But I do kind of want to look at Milo as the protagonist. Andrew has been wronged by Milo. But because Andrew is a character who enjoys the revenge more than the act of being wronged, he instantly becomes the villain. The odd thing is that Andrew actually has this weird morality behind him. He convinces Milo that he has been shot. Milo, instead of counting his lucky stars that he wasn't killed and that it was all a trick, sees this as the ultimate humiliation. But from Andrew's perspective, he sees murder as both too low for his station and too far of a revenge. He's actually kind of merciful. He's not absolved from his quest for revenge, but it is strange the Milo feels the need to completely destroy Andrew. I suppose this leads to Milo's ultimate demise. Somehow, and I'm just realizing this now, Milo becomes Andrew. The hero becomes the villain and the villain just stays a villain. The story becomes about two villains. This also leads me down the alley of wondering whether or not the two actually ever become friends. A lot of this movie is about the two playing with each other. It's cat and mouse and a lot of watching out for traps, but there are moments where the two seem to be having a good time. Most of that comes from the actors' chemistry. Milo, who is at no point free of responsibility for the events of the story, has the moral high ground over Andrew, who has abandoned it from moment one in the story. If none of the events of the film happen, then Andrew has the upper hand. But it is fun to see how quickly Milo abandons any sense of ethics. He's willing to go along with Andrew in his scheme. I think we've had a deluge of films that have complicated plots that shouldn't work. Why I forgive Sleuth is that Andrew is ready for this not to work. Milo has so many opportunities to foil this plot. He could say "no" at any time and walk away. But he goes along with it. He sells his soul for an odd need for acceptance. It makes the story interesting and very cool.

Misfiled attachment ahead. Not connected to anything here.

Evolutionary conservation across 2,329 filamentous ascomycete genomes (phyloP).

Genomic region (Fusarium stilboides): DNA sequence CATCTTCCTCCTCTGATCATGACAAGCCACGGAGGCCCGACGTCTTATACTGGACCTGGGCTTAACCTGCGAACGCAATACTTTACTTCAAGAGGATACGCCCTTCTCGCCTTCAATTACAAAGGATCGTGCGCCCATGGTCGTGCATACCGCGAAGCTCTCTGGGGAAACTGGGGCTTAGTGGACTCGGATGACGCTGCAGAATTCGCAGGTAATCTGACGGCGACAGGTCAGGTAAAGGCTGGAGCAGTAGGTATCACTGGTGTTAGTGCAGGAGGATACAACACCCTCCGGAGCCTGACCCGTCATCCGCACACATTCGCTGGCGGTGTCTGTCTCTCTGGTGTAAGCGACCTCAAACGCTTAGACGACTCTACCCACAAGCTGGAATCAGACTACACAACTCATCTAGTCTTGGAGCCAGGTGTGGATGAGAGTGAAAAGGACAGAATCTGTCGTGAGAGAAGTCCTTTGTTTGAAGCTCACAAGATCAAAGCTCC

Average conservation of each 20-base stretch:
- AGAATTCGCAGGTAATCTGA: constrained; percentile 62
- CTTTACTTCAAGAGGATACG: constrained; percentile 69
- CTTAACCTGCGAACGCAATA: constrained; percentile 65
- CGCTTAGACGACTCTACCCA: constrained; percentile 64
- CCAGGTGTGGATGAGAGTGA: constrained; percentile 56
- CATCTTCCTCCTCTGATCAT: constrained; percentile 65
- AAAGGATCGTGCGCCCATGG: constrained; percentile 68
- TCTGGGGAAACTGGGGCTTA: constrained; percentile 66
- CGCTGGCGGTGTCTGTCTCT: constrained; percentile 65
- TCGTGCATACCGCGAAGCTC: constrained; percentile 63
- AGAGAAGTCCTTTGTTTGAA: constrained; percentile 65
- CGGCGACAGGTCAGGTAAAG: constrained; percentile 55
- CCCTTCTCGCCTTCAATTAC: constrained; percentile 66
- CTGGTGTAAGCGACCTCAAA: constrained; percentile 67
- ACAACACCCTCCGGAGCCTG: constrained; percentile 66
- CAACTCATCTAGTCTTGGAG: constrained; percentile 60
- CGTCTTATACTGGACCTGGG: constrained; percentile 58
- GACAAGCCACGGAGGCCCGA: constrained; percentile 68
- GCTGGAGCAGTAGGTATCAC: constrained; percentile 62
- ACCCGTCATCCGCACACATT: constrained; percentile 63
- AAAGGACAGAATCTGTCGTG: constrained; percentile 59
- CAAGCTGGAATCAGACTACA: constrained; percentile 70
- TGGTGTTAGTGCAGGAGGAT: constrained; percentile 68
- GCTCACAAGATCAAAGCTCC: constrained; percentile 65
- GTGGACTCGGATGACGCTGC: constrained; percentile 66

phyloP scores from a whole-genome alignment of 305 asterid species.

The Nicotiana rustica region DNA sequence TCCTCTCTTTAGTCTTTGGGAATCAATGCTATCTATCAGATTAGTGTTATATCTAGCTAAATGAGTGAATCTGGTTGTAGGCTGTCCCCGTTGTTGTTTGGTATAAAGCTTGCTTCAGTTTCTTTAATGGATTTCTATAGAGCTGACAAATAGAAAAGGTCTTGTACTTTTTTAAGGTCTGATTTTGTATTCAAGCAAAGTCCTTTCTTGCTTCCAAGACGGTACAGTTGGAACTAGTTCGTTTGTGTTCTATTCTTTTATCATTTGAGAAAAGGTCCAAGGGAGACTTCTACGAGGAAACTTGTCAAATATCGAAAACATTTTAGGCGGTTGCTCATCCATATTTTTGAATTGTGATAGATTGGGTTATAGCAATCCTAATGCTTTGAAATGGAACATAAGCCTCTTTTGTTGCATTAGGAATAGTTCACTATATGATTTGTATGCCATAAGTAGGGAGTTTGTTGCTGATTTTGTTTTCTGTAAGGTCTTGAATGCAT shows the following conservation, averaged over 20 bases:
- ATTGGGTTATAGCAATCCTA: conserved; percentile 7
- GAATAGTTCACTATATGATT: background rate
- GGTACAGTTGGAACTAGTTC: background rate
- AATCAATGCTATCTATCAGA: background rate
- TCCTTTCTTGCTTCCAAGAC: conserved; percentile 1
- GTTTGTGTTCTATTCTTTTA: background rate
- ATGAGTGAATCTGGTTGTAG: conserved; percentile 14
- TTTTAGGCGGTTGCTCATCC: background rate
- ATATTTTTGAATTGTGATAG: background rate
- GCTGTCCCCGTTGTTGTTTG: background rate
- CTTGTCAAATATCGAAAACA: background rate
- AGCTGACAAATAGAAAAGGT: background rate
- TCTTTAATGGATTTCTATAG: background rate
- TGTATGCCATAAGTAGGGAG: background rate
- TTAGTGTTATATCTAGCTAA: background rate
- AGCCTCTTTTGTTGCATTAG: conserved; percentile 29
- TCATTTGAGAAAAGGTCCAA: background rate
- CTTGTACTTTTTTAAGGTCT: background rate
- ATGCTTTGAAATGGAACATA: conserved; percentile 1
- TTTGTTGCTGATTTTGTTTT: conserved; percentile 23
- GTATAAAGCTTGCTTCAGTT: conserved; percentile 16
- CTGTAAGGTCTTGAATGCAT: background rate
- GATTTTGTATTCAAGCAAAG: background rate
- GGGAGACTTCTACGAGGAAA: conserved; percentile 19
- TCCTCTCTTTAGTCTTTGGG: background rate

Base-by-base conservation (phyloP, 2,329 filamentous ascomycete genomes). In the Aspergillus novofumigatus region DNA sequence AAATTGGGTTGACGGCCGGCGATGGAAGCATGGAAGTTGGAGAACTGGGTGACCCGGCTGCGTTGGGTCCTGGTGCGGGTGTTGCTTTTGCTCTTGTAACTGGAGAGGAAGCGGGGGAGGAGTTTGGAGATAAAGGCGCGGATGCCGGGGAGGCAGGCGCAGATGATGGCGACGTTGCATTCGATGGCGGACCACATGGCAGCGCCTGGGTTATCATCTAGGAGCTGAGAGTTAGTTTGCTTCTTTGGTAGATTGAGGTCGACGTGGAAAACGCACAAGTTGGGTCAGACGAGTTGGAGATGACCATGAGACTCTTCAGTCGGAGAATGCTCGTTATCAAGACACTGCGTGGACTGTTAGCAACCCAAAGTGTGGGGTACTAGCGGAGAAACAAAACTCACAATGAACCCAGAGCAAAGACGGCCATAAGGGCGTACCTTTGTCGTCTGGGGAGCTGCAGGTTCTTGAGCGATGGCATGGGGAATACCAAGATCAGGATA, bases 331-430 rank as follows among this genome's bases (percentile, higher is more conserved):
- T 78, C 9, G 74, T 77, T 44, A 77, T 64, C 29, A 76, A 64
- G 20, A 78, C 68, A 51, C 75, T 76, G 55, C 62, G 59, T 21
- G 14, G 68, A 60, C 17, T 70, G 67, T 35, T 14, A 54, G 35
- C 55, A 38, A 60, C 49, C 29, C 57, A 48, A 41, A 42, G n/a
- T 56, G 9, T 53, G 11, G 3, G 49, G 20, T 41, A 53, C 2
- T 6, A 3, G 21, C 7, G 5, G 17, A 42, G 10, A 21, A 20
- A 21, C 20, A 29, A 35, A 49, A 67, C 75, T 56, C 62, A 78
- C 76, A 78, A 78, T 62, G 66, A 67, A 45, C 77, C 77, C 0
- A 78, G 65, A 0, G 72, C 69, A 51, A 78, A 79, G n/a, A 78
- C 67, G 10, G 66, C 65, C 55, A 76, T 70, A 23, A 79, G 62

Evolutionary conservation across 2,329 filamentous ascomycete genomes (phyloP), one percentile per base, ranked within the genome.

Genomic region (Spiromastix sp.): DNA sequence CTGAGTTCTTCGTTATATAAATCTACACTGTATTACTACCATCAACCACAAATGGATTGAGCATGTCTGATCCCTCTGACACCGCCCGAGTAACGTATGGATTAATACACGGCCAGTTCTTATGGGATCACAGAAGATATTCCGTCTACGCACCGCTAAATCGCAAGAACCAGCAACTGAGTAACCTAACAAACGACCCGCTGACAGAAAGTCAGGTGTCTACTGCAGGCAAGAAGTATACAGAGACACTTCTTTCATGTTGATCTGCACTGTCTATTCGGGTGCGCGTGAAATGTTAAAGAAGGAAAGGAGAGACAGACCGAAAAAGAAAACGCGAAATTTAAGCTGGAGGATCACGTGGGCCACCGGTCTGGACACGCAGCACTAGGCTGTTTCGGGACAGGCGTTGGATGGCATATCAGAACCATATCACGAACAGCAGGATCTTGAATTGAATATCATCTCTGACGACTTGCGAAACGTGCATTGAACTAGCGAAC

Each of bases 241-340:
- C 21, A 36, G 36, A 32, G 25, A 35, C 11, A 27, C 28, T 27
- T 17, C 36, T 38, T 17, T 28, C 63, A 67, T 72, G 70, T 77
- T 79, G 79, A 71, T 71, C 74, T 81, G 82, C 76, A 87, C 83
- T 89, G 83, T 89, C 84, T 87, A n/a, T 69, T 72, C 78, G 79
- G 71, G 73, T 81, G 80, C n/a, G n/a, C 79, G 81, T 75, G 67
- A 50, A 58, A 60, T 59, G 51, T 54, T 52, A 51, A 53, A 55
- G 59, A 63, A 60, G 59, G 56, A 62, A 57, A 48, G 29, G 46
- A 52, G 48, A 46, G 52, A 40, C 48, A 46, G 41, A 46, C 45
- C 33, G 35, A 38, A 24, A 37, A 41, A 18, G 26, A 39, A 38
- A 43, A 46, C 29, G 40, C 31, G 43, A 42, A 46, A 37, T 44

Geez, I don't think I've ever wanted to rewatch a movie so quickly. As I write about this, I kind of want to show my wife this movie. It's really good. I mean, it's really really good. I had a fun time with it. Yeah, it does come across as a little dated sometimes. But that's also part of the charm of the movie. It's a really smart movie that shows its wear a little bit. Regardless, I definitely recommend finding a copy of it somewhere. It's a good time.
Film is great. It can challenge us. It can entertain us. It can puzzle us. It can awaken us.
Mr. H has watched an upsetting amount of movies. They bring him a level of joy that few things have achieved.